A number of residents turned out Monday night adamantly against a billboard proposal at Copeland Circle, in front of the Four Points Sheraton, but councillors did not condemn the project, and rather left the door open for further discussion at upcoming meetings.
Attorney Larry Simeone, appearing as a representative for the proposed owner, Vincent Giachetti, told the Council that the billboard would go up 50 feet and would be double-sided, with the panels being 24’ x 48’ and catching traffic on northbound Rt. 1 and on Copeland Circle.
The billboard would be on the hotel property, just at the bend where Squire Road meets the rotary.
It was indicated that the taxes on the billboard in the first few years will equal around $12,000, though that figure will diminish with time due to depreciation in the value of the installation.
The rubber hit the road on the issue of just where the City is headed, whether or not billboards were appropriate for a city that has spearheaded a large beautification effort recently.
Simeone said that the billboard is in an ideal place, far enough away from residents that it makes sense.
“This particular district is remote,” he said. “We’ve looked at the site from several different residential locations across from the hotel and we are comfortable that we don’t block anyone’s line of sight or hurt their property values or offend any property owners.”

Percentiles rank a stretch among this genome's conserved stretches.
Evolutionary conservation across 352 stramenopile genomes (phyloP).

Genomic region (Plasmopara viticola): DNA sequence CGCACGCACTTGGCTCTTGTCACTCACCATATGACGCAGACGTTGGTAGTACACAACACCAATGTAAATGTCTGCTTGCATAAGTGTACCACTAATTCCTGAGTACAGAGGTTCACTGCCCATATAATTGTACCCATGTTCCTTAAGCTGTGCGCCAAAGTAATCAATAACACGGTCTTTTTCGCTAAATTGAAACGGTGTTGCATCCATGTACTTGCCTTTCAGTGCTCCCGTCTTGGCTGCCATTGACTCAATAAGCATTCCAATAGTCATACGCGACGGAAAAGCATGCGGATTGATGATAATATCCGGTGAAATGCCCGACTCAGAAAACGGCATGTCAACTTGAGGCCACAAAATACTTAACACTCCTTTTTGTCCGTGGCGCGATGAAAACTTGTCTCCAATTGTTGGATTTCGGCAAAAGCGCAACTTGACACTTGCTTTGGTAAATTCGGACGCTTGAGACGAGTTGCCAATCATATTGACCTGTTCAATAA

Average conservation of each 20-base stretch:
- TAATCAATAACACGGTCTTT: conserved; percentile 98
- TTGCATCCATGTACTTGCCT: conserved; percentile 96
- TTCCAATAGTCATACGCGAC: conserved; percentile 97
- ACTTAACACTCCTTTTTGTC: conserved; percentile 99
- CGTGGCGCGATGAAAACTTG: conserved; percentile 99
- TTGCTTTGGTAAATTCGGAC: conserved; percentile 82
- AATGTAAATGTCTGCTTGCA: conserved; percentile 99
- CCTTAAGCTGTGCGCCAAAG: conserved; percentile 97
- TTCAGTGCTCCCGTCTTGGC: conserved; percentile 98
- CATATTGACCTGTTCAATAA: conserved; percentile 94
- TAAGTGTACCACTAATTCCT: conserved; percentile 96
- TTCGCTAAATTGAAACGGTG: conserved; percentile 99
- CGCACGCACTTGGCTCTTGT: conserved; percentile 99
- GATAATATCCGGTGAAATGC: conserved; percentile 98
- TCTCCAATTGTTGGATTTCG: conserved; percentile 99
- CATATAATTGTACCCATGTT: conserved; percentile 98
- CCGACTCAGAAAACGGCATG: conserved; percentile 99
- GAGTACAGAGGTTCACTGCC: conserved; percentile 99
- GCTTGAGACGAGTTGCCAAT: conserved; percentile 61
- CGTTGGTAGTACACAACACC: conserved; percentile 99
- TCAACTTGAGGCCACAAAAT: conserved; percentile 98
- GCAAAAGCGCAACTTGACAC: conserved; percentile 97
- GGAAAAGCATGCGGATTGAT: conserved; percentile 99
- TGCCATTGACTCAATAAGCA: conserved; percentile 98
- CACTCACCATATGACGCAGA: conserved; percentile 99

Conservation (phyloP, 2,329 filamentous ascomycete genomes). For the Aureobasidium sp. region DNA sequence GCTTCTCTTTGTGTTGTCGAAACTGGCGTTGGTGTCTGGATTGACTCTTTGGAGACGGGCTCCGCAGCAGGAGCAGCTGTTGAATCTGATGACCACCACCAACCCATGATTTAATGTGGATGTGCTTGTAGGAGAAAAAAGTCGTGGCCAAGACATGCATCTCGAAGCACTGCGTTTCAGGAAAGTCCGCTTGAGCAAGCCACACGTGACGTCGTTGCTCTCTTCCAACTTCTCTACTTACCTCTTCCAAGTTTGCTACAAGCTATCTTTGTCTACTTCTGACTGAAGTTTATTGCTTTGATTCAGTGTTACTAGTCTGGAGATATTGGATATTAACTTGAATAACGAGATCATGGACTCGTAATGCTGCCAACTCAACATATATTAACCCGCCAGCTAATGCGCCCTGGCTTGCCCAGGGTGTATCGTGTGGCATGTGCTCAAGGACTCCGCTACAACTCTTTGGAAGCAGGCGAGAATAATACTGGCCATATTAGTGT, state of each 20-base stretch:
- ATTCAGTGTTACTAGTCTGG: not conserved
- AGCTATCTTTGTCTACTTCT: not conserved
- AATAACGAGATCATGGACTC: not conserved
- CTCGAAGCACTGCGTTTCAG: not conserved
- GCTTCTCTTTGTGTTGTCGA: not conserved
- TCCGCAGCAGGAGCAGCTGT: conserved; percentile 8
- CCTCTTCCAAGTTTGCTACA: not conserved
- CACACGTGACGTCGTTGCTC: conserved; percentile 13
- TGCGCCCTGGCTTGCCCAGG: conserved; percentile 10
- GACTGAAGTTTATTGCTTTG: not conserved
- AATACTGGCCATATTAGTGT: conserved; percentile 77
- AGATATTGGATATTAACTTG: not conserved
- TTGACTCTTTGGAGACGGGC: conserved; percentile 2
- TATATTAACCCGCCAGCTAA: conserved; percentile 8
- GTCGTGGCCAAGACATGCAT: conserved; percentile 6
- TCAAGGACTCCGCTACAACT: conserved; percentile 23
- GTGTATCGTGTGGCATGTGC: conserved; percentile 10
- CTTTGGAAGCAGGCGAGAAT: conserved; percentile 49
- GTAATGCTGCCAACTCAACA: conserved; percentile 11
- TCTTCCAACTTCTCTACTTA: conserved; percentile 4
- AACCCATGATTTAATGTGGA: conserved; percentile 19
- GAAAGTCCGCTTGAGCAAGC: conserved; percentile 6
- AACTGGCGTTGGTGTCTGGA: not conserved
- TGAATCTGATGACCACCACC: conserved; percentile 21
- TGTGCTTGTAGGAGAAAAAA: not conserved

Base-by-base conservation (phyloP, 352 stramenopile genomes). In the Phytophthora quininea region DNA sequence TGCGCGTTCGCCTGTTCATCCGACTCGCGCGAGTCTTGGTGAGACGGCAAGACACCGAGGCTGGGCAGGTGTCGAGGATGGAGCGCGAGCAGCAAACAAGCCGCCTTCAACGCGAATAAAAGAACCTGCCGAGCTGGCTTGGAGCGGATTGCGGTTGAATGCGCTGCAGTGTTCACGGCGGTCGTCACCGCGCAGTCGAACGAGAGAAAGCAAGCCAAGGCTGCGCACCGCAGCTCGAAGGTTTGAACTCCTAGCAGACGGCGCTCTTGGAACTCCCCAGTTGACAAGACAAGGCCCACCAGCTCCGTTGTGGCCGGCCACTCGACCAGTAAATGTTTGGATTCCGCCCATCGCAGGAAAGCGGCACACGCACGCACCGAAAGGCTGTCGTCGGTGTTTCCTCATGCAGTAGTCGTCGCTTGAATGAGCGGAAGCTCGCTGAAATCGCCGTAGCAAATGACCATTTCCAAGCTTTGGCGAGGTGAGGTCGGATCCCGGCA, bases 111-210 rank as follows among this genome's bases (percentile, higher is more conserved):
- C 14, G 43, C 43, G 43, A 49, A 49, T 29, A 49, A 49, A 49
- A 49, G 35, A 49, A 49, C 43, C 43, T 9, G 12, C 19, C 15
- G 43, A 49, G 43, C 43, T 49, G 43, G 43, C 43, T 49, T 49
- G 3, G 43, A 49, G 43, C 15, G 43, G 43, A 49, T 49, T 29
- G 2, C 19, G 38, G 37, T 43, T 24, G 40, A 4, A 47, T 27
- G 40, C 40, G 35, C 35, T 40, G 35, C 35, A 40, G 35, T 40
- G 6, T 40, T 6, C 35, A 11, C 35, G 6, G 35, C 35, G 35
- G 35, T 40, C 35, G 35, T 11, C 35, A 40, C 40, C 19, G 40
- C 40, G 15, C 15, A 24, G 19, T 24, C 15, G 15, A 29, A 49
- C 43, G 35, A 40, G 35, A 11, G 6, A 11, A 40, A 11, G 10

He added that Giachetti is a Revere native who relocated to Lynnfield a few years ago and still owns business interests in Revere. Giachetti owns the Esquire Club on Lee Burbank Highway and is believed to also have an ownership stake in the adjacent Trailer Park and the carwash on American Legion Highway.
Some neighbors that came were in opposition to the billboard project because they would be able to see it from their homes, while others were opposed to the general idea of allowing a new billboard. There was great sentiment that allowing one billboard on Copeland Circle would open the door for several others on the same corridor.
Denise Salemme, a Gore Road resident and a former City Councillor, told the Council that she worked hard to remove billboards when she was on the Council, and that allowing one will give rise to more.
“In my heart of hearts, I do not understand why I’m even here tonight,” she said. “After we made successful efforts to remove these, I can’t understand why we would want to put back what we fought so hard to remove – billboards…I’m a firm believer that one billboard begets another and another and another.”
Salemme’s words carried quite a bit of weight with those on the Council, but neighbors had more to say.
“Aesthetically, where are we going in this city?” asked Stevens Street resident Ron Champoux. “I drove up Rt. 1 and counted five large billboards from Park Street to Copeland Circle. I think we’ve lived that life. We’ve gone down that road. We’re a changed city now.”
Ralph and Jeanette DeRosa of Marshall Street said they would be looking at the billboard from their windows, as they live just across Squire Road.
“The way my house is situated, I will be able to see this out of my side window,” said Jeanette. “I’m hoping and praying each of you will consider the fact that if it was close to your home, you wouldn’t want it either.”
Added Ralph, “Who knows what they’re going to put on there that the City or citizens may not approve of?”
Perhaps the most inflammatory of the bunch was Rob DeMattia, who had rallied neighbors over the past week with a foreboding flyer decrying the project and indicating that it could lead to others.
DeMattia said he had gathered 75 signatures on a quickly done petition, and he said that the negative on quality of life that billboards bring would certainly outweigh the tax benefits.